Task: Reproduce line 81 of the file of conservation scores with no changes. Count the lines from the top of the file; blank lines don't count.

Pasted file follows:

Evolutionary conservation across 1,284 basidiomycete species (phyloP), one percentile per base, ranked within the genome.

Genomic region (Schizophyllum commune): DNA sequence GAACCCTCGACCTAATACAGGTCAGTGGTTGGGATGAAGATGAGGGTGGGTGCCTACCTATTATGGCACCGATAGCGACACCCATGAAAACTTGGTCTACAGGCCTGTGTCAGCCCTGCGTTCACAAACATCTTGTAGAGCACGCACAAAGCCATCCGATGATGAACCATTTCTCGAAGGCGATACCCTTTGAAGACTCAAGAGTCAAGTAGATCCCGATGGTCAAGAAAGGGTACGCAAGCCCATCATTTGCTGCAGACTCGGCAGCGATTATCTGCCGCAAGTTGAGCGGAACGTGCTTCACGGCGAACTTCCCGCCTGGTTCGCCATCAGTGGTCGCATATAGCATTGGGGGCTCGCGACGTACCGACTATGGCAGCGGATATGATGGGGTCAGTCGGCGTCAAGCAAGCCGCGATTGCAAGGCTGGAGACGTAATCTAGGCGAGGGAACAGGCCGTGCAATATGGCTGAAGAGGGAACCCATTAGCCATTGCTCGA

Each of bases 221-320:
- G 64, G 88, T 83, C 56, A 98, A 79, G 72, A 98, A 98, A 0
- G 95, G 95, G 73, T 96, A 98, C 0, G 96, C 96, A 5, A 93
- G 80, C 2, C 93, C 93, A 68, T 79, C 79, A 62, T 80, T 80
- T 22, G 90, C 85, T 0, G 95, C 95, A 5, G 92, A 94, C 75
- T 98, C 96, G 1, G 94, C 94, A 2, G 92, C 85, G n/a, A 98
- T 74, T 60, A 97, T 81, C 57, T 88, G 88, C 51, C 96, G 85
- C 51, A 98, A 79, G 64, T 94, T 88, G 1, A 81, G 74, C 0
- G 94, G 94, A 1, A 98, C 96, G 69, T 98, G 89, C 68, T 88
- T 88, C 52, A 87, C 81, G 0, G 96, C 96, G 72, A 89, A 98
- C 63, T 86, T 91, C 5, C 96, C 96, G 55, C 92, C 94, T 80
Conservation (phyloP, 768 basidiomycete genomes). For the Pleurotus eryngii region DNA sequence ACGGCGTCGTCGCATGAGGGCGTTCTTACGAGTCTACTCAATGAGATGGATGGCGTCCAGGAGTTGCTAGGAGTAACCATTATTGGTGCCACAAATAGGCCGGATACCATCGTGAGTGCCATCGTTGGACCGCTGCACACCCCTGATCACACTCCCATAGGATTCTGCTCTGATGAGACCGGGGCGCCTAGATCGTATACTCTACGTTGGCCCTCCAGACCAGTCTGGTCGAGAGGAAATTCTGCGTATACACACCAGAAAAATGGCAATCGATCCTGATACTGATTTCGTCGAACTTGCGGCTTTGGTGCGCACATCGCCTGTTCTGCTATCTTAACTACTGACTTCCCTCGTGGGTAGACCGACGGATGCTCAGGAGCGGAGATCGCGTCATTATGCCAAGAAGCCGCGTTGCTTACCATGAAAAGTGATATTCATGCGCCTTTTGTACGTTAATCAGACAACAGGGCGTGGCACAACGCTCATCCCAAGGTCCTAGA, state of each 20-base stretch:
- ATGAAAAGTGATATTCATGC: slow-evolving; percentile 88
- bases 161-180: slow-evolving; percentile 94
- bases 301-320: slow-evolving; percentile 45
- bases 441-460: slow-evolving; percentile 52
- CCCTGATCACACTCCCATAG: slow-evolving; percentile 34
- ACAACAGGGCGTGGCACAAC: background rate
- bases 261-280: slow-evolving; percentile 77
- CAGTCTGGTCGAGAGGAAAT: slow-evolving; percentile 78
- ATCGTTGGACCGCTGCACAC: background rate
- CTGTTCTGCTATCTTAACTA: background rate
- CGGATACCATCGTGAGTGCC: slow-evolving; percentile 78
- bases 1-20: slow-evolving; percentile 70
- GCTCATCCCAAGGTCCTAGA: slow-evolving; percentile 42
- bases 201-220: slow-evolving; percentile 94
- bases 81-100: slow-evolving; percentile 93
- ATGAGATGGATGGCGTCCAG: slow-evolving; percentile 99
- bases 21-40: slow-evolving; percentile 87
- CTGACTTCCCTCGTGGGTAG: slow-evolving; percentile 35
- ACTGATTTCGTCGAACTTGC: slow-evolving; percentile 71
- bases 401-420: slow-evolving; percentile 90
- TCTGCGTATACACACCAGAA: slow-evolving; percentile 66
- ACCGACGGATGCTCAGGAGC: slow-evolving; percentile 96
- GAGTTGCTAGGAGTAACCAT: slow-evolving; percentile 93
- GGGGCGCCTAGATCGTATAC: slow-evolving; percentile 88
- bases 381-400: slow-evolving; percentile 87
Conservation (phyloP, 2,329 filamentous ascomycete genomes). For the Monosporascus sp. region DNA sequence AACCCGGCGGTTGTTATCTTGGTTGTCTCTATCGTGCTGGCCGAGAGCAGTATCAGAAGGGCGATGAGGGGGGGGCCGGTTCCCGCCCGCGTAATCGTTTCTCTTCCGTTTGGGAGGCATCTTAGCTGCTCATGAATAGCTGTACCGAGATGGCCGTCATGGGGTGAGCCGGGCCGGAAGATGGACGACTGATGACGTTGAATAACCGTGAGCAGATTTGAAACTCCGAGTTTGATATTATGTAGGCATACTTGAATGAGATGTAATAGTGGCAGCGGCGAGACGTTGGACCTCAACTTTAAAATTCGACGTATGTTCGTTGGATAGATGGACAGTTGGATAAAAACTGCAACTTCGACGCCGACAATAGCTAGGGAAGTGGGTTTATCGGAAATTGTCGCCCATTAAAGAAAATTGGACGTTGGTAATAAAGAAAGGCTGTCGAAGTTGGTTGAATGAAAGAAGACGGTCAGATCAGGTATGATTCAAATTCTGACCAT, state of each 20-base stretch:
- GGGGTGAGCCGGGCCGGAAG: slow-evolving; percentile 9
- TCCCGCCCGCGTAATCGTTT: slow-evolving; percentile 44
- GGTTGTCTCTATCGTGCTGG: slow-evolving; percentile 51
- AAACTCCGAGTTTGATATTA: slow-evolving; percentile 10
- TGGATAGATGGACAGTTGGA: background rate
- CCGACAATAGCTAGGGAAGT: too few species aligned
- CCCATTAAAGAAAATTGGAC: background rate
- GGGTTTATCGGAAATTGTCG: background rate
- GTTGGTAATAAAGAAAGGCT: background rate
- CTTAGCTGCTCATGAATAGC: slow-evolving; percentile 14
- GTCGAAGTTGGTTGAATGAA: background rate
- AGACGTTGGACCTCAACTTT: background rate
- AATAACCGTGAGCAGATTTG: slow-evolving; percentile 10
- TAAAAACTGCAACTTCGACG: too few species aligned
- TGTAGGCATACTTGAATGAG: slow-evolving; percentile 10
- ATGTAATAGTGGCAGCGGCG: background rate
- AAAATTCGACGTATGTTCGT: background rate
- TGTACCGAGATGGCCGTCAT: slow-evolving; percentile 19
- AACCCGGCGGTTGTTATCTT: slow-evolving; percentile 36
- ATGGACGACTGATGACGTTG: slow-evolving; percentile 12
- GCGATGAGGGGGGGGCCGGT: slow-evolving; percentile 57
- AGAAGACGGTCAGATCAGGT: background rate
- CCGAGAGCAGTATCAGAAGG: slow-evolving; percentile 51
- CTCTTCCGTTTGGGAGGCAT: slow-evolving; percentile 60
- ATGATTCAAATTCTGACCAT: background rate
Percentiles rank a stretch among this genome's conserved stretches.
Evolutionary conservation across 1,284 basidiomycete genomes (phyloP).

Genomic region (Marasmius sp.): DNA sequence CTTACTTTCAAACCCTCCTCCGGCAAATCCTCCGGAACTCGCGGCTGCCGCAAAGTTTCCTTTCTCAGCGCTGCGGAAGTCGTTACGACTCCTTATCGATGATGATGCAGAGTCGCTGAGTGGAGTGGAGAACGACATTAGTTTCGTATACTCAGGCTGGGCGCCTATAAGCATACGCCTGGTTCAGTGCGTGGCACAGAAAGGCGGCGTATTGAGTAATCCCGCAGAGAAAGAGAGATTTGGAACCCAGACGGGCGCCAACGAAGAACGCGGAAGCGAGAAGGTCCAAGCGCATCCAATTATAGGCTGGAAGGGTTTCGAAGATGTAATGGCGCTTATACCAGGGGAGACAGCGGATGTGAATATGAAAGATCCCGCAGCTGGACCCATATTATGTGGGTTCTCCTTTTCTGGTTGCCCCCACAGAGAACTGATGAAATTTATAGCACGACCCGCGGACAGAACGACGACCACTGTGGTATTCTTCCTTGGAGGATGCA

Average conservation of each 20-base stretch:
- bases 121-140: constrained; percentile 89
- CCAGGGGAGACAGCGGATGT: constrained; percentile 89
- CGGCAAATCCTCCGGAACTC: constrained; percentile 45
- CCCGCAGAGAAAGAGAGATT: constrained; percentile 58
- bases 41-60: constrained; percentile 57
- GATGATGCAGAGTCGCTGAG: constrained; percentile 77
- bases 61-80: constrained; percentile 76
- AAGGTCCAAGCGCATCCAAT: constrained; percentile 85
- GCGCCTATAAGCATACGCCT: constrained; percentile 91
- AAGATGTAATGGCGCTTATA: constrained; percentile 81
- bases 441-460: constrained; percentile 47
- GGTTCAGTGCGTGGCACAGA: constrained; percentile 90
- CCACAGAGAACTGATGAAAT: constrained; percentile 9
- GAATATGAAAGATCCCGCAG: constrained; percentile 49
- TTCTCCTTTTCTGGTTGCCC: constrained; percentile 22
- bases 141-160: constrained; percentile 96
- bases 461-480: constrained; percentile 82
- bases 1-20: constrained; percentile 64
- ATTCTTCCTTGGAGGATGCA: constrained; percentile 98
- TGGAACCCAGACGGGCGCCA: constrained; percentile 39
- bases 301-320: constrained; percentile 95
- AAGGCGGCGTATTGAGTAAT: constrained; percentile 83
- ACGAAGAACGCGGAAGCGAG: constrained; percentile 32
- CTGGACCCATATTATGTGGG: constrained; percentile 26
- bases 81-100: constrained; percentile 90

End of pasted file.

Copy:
- GGTTCAGTGCGTGGCACAGA: constrained; percentile 90